I feel really bad for Bruno Mars because he's stuck in the middle of one of these stupid, click-bait driven, social media debates about whether he's grateful enough and vocal enough about the influences that "black" music has had on his own work. Apparently, no matter how much or how often you say "thank you" these days and prostrate yourself to the memories of those gone before, it's never sufficient for the trolls and the haters. So, we're subjected to a 140-character debate about cultural appropriation by a bunch of know-nothings and two-thumb typers who can barely spell, much less understand what they're talking about. I'm just glad that Mick and JT have never had to go through this kind of knee-jerk noise. And Elvis would be rolling in his grave if there was room enough in the casket for him to move that bloated body around.
However, these people aren't entirely worthless because they can always serve as a bad example - a stirring demonstration of exactly what not to do. You can learn a lot from Luddites. The important lesson for entrepreneurs is buried deep in the trivial and utterly immaterial observations of these critics. It's about how quickly and easily concepts, ideas, language, thoughts-; and especially expectations-; can jump around from person to person, place to place, and industry to industry in today's hyper-connected and high-speed digital world.
My takeaway is all about customers and competition. We see this same kind of behavior in every kind of competition. Many years ago, every high jumper laughed at a guy named Dick Fosbury and his crazy Fosbury Flop technique-- until he won gold at the 1968 Olympics with a record-setting leap. Then everyone jumped in and copied his technique.
I always say that the expectations of customers are "perpetually progressive," which simply means that they (we) can't help themselves from continually raising the bar. Which means that you've got to keep getting better and better in your business (product, service, support, speed, etc.) all the time because what was yesterday's miracle is tomorrow's "so what?"
Like it or not, we're all living in a "what have you done for me lately?" world. And to make things even worse, your competition never sleeps; they're ready, willing, and able to step right up and grab any unhappy customers if you lose a step or two or start taking anything or anybody for granted. No one owns the customer today; switching costs are minimal; people's choices are virtually unlimited; and locked-in and loyal consumers are a sure thing only as long as you keep delivering the goods. But the new news is that the state of the competition has changed and you need to make sure that you aren't spending too much of your time looking through the rear-view mirror or trying to measure your performance and success against the wrong bars (traditional and too low) and the wrong ball players (too few and too narrow a view).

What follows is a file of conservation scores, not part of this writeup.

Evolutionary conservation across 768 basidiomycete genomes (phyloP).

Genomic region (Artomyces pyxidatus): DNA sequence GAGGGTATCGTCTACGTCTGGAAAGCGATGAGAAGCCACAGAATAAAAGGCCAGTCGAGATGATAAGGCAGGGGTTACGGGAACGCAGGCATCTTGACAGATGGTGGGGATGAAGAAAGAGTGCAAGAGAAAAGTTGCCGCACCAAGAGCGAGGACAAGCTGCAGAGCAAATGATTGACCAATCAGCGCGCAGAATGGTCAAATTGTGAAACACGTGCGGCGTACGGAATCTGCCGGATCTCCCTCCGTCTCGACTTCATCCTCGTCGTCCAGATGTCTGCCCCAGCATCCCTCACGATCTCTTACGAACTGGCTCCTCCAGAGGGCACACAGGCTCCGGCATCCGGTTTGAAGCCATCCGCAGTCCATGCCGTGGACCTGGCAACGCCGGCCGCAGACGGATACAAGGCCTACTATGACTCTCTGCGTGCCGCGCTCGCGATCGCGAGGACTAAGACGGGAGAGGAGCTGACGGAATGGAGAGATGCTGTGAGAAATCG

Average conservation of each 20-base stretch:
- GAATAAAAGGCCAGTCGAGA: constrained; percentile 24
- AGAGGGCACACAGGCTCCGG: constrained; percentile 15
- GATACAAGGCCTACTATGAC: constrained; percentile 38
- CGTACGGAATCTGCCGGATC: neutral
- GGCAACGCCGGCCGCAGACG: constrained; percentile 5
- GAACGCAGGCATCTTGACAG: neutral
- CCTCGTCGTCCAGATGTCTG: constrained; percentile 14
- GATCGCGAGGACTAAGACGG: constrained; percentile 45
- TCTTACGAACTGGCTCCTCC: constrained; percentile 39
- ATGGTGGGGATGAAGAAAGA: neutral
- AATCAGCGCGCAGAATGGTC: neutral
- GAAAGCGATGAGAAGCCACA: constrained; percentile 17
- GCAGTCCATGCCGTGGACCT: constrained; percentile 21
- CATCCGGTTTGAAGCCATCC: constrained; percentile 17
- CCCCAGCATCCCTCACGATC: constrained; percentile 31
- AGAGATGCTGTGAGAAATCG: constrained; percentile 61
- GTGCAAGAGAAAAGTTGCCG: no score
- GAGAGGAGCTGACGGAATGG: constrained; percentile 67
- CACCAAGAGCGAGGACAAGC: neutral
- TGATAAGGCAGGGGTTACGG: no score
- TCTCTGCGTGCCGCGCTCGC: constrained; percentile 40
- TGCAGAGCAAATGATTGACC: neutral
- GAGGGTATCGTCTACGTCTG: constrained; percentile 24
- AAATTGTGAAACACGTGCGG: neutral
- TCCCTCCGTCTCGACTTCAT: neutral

The most important competition today for the time, attention and dollars of your customers isn't in your own backyard. It's not in your silo or limited to the set of standard competitors that you have always benchmarked your business against because that's simply too low a bar and too modest a target. The competition today for the hearts and minds of your customers -;listen closely -;is the last great experience (sales or service) that they've had, whenever and wherever that took place. Whether or not it has anything directly to do with you or your business doesn't matter. That's simply how the consumer keeps score today.
You need a new mindset and it starts with a simple acknowledgement. In today's one-stop world, you're competing against the likes of Amazon even if they aren't yet selling the same stuff or services that you are -;if that's even possible anymore given that they have virtually everything at the Everything Store. You're competing against the most trusted brand in America and you're competing with the ways (every way) that Amazon does business. Speed, access and convenience trump everything else. Once we experience this hyper-speed anywhere in our lives, we immediately bump up the bar, raise our expectations, and apply the same new standards to everything else in our lives. This is a case of appropriation uber alles and every one of us is guilty of it because that's basic human nature. Who doesn't want more and better anything and everything? Amazon isn't alone in setting the curve in the "right now" economy. You can get an on-demand flu shot at Walgreens in 15 minutes these days at your convenience. Why would you ever again beg some receptionist for an appointment to go see your internist in three weeks, then take 3 hours out of your day and spend several hundred bucks to accomplish essentially the same thing. And you'll probably catch the flu before you get around to the date of your appointment anyway.
The bottom line: if you treat your customers as if it's business as usual, they won't be back or be your customers much longer. So, my advice is to "Be like Bruno" (with apologies to Michael Jordan). Change up your game constantly, get out of your comfort zone, look beyond your own four walls and your own marketplace, see who's hit it out of the park (last week or last century), rip them off politely, and then do it better than they ever did.
Good artists copy; great artists steal.